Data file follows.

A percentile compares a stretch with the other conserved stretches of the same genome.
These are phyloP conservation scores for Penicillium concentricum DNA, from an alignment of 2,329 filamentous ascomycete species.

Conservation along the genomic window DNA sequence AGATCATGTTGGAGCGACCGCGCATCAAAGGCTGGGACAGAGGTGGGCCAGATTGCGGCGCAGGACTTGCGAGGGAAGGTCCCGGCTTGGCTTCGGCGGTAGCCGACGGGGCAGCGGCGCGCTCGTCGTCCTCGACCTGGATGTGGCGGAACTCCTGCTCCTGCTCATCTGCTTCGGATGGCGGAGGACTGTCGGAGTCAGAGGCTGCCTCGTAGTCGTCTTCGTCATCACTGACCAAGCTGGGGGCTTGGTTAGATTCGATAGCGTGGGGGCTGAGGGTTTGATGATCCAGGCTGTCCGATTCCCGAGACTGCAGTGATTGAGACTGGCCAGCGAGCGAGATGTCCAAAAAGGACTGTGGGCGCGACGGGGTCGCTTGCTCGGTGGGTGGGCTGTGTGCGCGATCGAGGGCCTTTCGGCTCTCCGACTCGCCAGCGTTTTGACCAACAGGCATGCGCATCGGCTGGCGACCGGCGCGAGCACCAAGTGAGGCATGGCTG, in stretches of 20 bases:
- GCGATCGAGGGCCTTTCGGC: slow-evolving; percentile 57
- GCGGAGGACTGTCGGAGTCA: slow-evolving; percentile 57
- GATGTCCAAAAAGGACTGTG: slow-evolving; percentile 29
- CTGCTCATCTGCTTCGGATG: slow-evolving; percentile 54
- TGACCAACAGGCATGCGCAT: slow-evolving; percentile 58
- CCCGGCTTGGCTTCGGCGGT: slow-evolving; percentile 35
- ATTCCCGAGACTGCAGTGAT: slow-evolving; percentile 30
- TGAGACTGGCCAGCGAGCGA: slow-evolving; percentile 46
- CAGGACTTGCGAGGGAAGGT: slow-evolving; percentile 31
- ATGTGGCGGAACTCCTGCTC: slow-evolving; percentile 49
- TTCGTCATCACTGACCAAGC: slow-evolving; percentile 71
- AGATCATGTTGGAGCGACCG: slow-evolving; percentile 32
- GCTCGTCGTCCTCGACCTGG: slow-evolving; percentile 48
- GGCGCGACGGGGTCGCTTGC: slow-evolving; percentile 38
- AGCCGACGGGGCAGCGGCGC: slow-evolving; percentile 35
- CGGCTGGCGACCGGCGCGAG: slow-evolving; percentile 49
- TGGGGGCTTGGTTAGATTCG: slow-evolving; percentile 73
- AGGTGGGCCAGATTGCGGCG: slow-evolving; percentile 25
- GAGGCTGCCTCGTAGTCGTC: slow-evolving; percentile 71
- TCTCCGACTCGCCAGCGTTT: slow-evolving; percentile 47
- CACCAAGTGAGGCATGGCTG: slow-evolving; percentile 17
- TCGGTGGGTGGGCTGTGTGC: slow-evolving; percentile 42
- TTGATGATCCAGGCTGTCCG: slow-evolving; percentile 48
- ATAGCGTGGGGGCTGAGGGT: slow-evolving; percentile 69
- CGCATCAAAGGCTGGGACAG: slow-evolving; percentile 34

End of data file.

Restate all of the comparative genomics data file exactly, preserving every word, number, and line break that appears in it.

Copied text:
A percentile compares a stretch with the other conserved stretches of the same genome.
These are phyloP conservation scores for Penicillium concentricum DNA, from an alignment of 2,329 filamentous ascomycete species.

Conservation along the genomic window DNA sequence AGATCATGTTGGAGCGACCGCGCATCAAAGGCTGGGACAGAGGTGGGCCAGATTGCGGCGCAGGACTTGCGAGGGAAGGTCCCGGCTTGGCTTCGGCGGTAGCCGACGGGGCAGCGGCGCGCTCGTCGTCCTCGACCTGGATGTGGCGGAACTCCTGCTCCTGCTCATCTGCTTCGGATGGCGGAGGACTGTCGGAGTCAGAGGCTGCCTCGTAGTCGTCTTCGTCATCACTGACCAAGCTGGGGGCTTGGTTAGATTCGATAGCGTGGGGGCTGAGGGTTTGATGATCCAGGCTGTCCGATTCCCGAGACTGCAGTGATTGAGACTGGCCAGCGAGCGAGATGTCCAAAAAGGACTGTGGGCGCGACGGGGTCGCTTGCTCGGTGGGTGGGCTGTGTGCGCGATCGAGGGCCTTTCGGCTCTCCGACTCGCCAGCGTTTTGACCAACAGGCATGCGCATCGGCTGGCGACCGGCGCGAGCACCAAGTGAGGCATGGCTG, in stretches of 20 bases:
- GCGATCGAGGGCCTTTCGGC: slow-evolving; percentile 57
- GCGGAGGACTGTCGGAGTCA: slow-evolving; percentile 57
- GATGTCCAAAAAGGACTGTG: slow-evolving; percentile 29
- CTGCTCATCTGCTTCGGATG: slow-evolving; percentile 54
- TGACCAACAGGCATGCGCAT: slow-evolving; percentile 58
- CCCGGCTTGGCTTCGGCGGT: slow-evolving; percentile 35
- ATTCCCGAGACTGCAGTGAT: slow-evolving; percentile 30
- TGAGACTGGCCAGCGAGCGA: slow-evolving; percentile 46
- CAGGACTTGCGAGGGAAGGT: slow-evolving; percentile 31
- ATGTGGCGGAACTCCTGCTC: slow-evolving; percentile 49
- TTCGTCATCACTGACCAAGC: slow-evolving; percentile 71
- AGATCATGTTGGAGCGACCG: slow-evolving; percentile 32
- GCTCGTCGTCCTCGACCTGG: slow-evolving; percentile 48
- GGCGCGACGGGGTCGCTTGC: slow-evolving; percentile 38
- AGCCGACGGGGCAGCGGCGC: slow-evolving; percentile 35
- CGGCTGGCGACCGGCGCGAG: slow-evolving; percentile 49
- TGGGGGCTTGGTTAGATTCG: slow-evolving; percentile 73
- AGGTGGGCCAGATTGCGGCG: slow-evolving; percentile 25
- GAGGCTGCCTCGTAGTCGTC: slow-evolving; percentile 71
- TCTCCGACTCGCCAGCGTTT: slow-evolving; percentile 47
- CACCAAGTGAGGCATGGCTG: slow-evolving; percentile 17
- TCGGTGGGTGGGCTGTGTGC: slow-evolving; percentile 42
- TTGATGATCCAGGCTGTCCG: slow-evolving; percentile 48
- ATAGCGTGGGGGCTGAGGGT: slow-evolving; percentile 69
- CGCATCAAAGGCTGGGACAG: slow-evolving; percentile 34